Production workers assemble and test products ranging from plastic bottles to cars. Manufacturing is an important part of the economy, but the U.S. Bureau of Labor Statistics projects slower than average job growth through 2020. As production becomes more automated, processes become more efficient, and less human labor is needed. This will make the job market more competitive and people will need to pay closer attention to employers' requirements.
The educational requirements for entry-level production workers vary depending on the industry and the complexity of the work. Some jobs require only a GED or high school diploma, whereas aircraft and motor vehicle production workers are often required to have technical training or an associate degree. Many jobs are available without certification, but the BLS says it is usually required for electrical or electronic jobs in the aerospace and defense industries.
Math and Problem-Solving Skills
As production jobs become more high-tech, math becomes more essential. Many employers require workers to pass a math test before they are hired. Employers also want people with good communication and problem-solving abilities. These skills are becoming increasingly important since new processes, such as lean manufacturing, require workers to be able to perform many different tasks, says CareerPath, the occupational resource division of CareerBuilder.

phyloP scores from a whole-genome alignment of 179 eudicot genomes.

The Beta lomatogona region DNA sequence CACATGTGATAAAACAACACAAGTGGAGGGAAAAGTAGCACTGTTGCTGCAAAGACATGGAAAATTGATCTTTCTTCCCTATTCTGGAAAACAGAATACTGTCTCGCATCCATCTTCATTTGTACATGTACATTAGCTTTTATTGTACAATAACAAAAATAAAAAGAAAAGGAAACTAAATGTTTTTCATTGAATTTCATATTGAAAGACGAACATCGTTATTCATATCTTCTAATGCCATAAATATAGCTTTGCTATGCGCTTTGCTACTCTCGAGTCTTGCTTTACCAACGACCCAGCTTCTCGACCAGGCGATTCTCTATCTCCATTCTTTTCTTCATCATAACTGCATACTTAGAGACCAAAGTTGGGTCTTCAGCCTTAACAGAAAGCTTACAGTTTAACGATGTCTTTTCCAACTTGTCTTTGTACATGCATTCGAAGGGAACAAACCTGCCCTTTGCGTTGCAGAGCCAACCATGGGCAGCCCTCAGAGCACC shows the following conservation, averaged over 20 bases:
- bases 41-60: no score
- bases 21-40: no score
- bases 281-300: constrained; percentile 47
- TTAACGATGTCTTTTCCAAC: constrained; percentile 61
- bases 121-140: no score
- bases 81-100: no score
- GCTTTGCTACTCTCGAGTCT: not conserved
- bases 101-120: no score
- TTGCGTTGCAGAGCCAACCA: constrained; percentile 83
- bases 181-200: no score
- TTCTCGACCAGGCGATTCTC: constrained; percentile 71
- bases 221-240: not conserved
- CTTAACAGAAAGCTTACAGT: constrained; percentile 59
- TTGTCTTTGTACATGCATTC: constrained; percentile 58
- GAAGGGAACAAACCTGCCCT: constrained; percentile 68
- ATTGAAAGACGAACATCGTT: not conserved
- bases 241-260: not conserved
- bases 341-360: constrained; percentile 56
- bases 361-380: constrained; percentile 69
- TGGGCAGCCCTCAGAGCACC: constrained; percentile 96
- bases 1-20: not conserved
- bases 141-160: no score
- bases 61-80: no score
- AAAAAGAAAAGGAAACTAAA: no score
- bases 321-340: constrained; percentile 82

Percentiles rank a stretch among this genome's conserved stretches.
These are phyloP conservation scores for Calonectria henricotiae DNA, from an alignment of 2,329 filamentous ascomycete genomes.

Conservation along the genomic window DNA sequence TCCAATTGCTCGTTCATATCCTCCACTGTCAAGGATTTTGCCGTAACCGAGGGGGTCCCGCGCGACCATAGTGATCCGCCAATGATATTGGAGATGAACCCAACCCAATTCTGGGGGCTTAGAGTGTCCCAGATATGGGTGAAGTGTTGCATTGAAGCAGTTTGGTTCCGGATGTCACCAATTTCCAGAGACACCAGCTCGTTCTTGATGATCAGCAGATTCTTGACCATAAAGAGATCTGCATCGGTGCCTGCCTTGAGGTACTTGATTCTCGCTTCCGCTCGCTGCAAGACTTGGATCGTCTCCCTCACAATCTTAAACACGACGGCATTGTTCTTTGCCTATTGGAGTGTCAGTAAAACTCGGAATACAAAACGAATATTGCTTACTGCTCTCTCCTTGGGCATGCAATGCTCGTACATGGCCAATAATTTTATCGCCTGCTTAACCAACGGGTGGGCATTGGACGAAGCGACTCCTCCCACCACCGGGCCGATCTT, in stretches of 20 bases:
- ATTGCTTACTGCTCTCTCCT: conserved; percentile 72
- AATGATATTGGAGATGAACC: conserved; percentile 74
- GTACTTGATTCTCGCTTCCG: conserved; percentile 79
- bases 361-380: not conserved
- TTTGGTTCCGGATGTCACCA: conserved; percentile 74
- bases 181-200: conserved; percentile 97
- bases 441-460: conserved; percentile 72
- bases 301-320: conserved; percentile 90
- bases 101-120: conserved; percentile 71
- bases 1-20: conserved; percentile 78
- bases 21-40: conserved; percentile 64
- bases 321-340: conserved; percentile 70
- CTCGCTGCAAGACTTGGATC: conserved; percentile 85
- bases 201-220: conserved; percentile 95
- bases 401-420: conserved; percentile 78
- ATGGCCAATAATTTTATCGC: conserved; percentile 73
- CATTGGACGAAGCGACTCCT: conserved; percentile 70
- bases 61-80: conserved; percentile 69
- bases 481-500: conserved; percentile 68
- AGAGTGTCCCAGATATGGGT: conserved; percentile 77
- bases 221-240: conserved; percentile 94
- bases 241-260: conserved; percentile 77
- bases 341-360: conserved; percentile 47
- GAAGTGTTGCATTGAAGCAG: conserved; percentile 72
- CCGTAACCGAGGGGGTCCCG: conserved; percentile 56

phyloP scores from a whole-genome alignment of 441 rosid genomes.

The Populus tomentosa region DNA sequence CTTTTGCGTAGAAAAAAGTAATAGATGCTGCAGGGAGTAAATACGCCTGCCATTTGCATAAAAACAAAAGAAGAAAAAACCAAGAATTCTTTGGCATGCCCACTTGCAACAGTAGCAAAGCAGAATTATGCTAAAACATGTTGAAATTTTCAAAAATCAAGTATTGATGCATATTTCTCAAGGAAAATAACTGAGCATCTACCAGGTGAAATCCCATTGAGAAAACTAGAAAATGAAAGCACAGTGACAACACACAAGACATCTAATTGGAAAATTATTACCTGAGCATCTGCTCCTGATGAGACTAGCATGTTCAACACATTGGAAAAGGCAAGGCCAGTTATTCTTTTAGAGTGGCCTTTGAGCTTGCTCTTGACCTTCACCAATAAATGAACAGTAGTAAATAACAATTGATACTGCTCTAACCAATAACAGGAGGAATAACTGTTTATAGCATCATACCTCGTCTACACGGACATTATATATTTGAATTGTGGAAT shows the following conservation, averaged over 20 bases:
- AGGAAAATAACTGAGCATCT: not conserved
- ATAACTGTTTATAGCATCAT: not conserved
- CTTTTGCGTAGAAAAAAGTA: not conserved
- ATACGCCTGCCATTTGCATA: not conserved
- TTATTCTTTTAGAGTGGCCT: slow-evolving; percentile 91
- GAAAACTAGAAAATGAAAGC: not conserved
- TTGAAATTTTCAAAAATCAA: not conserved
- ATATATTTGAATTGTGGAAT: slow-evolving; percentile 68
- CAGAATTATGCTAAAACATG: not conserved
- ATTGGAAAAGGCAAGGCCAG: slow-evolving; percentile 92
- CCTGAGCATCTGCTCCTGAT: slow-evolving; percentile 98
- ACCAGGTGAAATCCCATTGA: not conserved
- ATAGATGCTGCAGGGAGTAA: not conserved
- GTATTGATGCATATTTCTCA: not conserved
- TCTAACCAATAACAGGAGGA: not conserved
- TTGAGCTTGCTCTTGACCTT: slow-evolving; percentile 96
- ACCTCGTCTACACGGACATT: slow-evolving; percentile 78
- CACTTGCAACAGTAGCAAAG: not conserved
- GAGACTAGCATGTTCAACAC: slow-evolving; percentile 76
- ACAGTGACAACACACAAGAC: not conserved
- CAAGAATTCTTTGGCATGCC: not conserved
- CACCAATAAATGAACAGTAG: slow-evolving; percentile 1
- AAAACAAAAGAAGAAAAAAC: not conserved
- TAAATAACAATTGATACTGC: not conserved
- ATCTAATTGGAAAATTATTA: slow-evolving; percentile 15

Mechanical and Technical Skills
Some production jobs offer full training, but many require workers to have some mechanical skills already, such as the ability to use hand and power tools or computers and programmable devices. Still, machines and software vary and different applications are needed to produce different products. Production workers need technical skills to understand manuals, complex instructions and schematics for machines and products.
Production workers need to be in good shape. Their jobs are usually repetitious, continuous and often fast-paced. Workers do a lot of standing, bending and sometimes climbing. Nonin, a medical monitoring company, requires its medical production workers to have the ability to use their hands to finger, handle and feel. Workers must also have the ability to frequently sit, stand, walk, reach, stoop, kneel and crouch.
Many employers also require workers to have the ability to regularly lift heavy loads. To meet the demands of the job, production workers need stamina, dexterity and good hand-eye coordination. Workers may have to meet vision standards, including an assessment of color vision. To help assure that workers are fit, many companies require a physical.
Drug and Background Checks
Safety is a top priority in a production setting. To reduce risks, most employers will require workers to pass a drug test. Even after hiring, many companies randomly test their employees. Some also require workers to pass a criminal background check.
- U.S. Bureau of Labor Statistics: Assemblers and Fabricators: Job Outlook
- U.S. Bureau of Labor Statistics: Assemblers and Fabricators: How To Become An Assembler or Fabricator
- U.S. Bureau of Labor Statistics: Assemblers and Fabricators: What Assemblers and Fabricators Do
- Nonin: Production Assembler
- West Sound Workforce: Production Workers
Felicia Dye graduated from Anne Arundel Community College with an associate's degree in paralegal studies. She began her writing career specializing in legal writing, providing content to companies including Internet Brands and private law firms. She contributes articles to Trace 775.com.